April 15, 2005
The Newspaper of the NYSSCPA
Vol. 8, No.7

The Many Faces of Retirement

By Stephanie R. Myers

After the dust settles from yet another hectic tax season, many CPAs may be asking themselves the same question: Is it finally time to consider retirement?

For CPAs and many others who are getting the opportunity to finally distance themselves from the daily grind, retirement can represent everything from the opportunity to get involved in volunteerism, to a later possible return to the workforce, to traveling the world.

Barry Doll, president of the Manhattan/Bronx Chapter, retired last year from PricewaterhouseCoopers after 38 years with the firm. He said his work with the chapter is a “great transition,” and added that getting involved in Society activities is a good way to stay abreast of accounting and professional happenings.

“It kept me active in the Society and in the profession,” Doll said. “By continuing on as president, I felt I was able to contribute the time necessary to do the job... You’ve been busy all your life and you just don’t stop and cast that aside, because I think it’s not a very healthy thing to do.”

Doll said that it’s important for retirees to stay active.

“I think it’s an excellent choice for someone who’s retired to stay active in the profession. It gives you an opportunity to give back to others the things that you’ve learned, and you have the time,” he said.

But there’s also the question of when to retire. In Doll’s case, he had technically been working since he was seven years old, giving an extra hand to his father’s fishing boat operation.

“I used to make money catching and selling fish, helping people with their fishing and tackle,” he said. “I’ve been working practically all my life and put myself through college. I was 64 when I retired. And you really start thinking about retirement when you get around 60 and you know it’s on the horizon, and get your financial affairs ready.”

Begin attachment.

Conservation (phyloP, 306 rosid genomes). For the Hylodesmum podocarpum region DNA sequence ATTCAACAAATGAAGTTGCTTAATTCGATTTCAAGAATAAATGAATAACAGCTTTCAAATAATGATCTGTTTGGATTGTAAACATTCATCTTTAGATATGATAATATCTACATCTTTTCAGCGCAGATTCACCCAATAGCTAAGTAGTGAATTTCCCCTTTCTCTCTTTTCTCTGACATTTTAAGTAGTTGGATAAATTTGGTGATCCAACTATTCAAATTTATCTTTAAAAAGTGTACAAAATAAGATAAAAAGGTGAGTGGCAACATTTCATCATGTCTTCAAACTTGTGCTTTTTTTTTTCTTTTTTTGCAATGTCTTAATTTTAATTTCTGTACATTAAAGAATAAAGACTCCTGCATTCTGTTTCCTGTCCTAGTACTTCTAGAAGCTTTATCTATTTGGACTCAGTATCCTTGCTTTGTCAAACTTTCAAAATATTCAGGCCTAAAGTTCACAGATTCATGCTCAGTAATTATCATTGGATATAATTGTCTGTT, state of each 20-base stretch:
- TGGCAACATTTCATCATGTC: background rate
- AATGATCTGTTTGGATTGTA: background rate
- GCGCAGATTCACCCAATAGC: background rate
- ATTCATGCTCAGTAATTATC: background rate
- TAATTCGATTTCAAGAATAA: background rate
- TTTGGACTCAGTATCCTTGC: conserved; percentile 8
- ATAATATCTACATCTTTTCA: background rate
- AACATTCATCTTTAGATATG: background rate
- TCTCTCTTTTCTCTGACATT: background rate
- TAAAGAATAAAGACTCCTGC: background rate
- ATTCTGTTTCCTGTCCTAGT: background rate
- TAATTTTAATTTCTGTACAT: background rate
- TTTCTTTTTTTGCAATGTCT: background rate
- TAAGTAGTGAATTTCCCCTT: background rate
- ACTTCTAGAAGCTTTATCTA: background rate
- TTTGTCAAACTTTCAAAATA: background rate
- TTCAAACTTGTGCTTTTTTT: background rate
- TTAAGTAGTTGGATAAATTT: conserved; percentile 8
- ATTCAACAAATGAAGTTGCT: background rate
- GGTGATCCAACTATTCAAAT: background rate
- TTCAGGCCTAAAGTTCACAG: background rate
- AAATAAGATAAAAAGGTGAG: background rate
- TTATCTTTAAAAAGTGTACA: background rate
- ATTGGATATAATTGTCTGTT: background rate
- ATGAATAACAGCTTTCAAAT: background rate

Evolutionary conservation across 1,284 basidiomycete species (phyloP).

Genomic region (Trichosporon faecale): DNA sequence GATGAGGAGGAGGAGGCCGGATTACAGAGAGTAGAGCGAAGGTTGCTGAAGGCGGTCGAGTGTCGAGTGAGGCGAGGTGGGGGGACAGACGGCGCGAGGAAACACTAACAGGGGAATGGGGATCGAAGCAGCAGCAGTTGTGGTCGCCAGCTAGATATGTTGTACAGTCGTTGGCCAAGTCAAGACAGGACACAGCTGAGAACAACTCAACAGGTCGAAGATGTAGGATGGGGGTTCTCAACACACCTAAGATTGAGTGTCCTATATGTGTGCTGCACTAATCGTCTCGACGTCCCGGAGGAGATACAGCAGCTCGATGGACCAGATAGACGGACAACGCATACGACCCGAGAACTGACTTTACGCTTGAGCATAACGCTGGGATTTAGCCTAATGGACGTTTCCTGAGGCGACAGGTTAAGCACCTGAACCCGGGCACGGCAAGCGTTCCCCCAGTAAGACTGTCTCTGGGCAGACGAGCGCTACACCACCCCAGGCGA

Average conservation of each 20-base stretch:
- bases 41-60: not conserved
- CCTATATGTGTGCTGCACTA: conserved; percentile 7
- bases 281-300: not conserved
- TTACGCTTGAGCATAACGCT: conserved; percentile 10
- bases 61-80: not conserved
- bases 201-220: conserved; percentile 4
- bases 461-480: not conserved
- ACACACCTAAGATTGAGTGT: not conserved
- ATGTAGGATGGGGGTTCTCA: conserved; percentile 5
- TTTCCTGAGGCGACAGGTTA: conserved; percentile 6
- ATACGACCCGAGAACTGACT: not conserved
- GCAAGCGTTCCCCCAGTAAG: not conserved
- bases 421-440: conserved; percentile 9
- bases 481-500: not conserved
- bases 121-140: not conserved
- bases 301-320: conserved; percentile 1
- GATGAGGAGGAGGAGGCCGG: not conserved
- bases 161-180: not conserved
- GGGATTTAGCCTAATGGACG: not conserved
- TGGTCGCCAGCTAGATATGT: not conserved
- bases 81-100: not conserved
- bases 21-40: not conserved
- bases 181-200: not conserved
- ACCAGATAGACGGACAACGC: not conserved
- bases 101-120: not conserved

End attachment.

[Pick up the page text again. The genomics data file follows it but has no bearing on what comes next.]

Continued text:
The key to mastering the shift that comes with retirement, Doll said, is controlling the ability to create your own schedule.

“When you retire, there’s a big transition. I think the most important thing is to get back into some sort of routine. You may get involved with community issues in your town, or your church or charitable organizations, or things you’ve been wanting to do for years,” said Doll, who serves on the finance committee in his parish and town homeowners’ association.

Other CPAs find that becoming active in a teaching field after retirement is rewarding. Arthur Agulnek had worked for 32 years when he decided to retire in 2001 from Ernst & Young. Shortly after retiring, he got a faculty appointment at the University of Texas at Dallas and began working as an adjunct professor giving lectures about taxes, which quickly led to approximately 10 hours of classroom time per week. Agulnek is now working with the university on developing an online program as well.

Having a retirement strategy at hand is an important factor, Agulnek said.

“The only advice I’d give to anyone considering retirement is to have a plan of what to do,” Agulnek said. “Just have a plan, a combination of plans—for personal time and a financial plan. And maintain your network. It helps you keep current, stay active; it helps keep you involved.”